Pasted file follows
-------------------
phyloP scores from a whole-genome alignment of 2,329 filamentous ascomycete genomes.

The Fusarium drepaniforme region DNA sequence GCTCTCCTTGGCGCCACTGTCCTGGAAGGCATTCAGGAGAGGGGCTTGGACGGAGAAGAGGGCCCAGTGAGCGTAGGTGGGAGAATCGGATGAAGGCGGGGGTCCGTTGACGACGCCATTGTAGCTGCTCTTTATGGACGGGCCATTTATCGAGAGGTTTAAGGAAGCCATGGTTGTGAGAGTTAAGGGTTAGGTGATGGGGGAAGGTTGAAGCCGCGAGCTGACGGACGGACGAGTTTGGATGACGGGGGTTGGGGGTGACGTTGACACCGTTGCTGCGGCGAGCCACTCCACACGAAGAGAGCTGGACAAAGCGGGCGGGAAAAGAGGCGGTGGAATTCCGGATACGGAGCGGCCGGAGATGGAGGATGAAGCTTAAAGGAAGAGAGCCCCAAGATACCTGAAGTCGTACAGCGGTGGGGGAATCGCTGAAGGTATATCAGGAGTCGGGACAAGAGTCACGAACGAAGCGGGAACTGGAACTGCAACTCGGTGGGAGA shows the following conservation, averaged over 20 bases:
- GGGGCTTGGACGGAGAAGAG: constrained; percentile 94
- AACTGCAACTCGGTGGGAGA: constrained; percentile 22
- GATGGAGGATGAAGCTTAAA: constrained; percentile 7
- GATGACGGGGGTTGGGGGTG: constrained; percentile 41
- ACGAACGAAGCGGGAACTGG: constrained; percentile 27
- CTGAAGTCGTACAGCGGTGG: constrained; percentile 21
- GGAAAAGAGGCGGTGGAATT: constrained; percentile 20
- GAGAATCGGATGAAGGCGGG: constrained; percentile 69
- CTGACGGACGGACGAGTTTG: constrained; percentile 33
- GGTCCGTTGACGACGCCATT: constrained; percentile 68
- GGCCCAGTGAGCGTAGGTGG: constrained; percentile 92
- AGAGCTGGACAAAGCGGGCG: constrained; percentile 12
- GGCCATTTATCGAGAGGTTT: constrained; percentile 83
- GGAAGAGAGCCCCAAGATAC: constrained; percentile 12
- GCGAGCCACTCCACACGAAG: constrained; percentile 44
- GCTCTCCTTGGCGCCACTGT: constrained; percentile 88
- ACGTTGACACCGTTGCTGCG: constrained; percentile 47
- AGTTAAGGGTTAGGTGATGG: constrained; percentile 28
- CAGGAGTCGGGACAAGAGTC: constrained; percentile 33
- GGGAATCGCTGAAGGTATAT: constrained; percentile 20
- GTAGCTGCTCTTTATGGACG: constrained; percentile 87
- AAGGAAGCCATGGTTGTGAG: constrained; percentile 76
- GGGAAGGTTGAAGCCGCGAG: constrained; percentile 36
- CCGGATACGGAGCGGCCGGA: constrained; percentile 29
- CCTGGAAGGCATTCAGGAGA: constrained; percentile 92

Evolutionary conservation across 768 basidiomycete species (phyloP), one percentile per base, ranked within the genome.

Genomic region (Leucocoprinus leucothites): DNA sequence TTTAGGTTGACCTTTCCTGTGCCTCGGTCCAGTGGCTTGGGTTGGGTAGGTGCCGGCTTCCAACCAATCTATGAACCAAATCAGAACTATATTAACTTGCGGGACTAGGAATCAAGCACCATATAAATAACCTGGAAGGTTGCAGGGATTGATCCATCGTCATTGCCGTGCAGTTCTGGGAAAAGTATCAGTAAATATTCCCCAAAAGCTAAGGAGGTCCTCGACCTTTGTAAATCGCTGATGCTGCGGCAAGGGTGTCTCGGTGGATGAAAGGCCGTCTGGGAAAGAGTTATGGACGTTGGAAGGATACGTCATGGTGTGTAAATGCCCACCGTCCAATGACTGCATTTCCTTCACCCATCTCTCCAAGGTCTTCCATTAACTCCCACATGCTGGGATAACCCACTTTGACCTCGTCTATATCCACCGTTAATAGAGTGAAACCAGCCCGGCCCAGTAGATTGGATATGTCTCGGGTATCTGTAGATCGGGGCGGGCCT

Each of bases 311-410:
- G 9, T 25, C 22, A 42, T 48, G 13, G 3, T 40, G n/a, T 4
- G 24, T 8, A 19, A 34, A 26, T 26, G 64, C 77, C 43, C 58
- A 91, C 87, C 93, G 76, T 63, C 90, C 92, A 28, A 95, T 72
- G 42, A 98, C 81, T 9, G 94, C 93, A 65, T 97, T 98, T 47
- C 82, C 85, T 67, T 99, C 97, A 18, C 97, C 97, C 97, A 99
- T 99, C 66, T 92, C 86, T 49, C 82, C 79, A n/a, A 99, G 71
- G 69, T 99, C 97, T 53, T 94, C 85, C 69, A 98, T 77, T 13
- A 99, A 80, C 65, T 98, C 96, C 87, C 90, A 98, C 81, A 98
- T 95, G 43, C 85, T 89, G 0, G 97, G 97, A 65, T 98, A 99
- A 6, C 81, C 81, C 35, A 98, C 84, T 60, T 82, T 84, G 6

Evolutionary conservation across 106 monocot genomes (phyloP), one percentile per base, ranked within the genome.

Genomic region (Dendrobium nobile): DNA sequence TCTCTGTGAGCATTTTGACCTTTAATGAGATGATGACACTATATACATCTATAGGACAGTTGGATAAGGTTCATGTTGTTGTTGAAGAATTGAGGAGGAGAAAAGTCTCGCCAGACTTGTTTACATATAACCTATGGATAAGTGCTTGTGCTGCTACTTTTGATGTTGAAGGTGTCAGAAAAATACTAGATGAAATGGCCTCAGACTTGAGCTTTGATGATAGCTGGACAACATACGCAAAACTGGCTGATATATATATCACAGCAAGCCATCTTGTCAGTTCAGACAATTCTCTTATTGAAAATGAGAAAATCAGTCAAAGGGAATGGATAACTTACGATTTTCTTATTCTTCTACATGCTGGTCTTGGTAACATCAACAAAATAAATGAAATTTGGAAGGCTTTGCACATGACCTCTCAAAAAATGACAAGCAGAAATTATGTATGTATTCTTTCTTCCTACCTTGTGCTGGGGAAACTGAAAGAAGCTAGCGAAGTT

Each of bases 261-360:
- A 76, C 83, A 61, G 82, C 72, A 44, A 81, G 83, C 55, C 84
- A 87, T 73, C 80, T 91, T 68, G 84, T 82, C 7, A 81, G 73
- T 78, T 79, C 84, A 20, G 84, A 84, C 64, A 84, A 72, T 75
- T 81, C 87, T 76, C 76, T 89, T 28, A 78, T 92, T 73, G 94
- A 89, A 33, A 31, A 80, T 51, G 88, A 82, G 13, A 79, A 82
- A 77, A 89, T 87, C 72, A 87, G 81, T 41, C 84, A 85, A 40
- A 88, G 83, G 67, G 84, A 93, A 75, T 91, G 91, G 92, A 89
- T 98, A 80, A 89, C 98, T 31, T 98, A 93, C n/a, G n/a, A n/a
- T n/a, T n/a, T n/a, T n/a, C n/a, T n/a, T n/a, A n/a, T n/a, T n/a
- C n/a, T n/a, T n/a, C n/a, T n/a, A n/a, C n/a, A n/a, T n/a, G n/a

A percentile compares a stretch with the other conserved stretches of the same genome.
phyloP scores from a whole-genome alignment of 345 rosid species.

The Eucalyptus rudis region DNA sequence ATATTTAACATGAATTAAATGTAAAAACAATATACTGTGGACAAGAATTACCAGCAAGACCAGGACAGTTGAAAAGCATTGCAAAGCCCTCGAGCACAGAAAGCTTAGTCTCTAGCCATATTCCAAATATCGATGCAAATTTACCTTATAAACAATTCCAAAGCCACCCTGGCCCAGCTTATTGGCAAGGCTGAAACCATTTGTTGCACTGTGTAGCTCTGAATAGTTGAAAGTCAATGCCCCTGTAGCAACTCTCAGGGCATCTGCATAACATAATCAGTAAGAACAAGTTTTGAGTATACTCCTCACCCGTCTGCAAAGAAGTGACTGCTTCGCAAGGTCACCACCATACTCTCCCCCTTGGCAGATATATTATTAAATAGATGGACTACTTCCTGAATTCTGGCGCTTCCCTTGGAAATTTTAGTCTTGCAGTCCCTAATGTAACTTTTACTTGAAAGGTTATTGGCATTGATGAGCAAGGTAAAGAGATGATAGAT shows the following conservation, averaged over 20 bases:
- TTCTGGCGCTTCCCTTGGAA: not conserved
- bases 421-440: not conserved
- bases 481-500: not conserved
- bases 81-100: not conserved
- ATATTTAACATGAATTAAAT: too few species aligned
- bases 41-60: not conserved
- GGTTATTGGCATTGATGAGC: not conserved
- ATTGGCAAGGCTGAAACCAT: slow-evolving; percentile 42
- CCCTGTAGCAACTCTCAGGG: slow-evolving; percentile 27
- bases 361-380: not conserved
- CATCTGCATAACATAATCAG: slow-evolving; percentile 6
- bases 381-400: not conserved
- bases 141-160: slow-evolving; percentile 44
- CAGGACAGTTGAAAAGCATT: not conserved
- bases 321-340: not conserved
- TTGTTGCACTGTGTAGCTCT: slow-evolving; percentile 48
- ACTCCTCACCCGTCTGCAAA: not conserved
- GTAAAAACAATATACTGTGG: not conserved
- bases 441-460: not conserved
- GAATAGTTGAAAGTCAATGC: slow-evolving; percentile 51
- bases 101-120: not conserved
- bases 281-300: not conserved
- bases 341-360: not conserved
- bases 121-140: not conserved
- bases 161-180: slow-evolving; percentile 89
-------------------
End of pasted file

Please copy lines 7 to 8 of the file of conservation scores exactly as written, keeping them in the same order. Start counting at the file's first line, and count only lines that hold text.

- ACGAACGAAGCGGGAACTGG: constrained; percentile 27
- CTGAAGTCGTACAGCGGTGG: constrained; percentile 21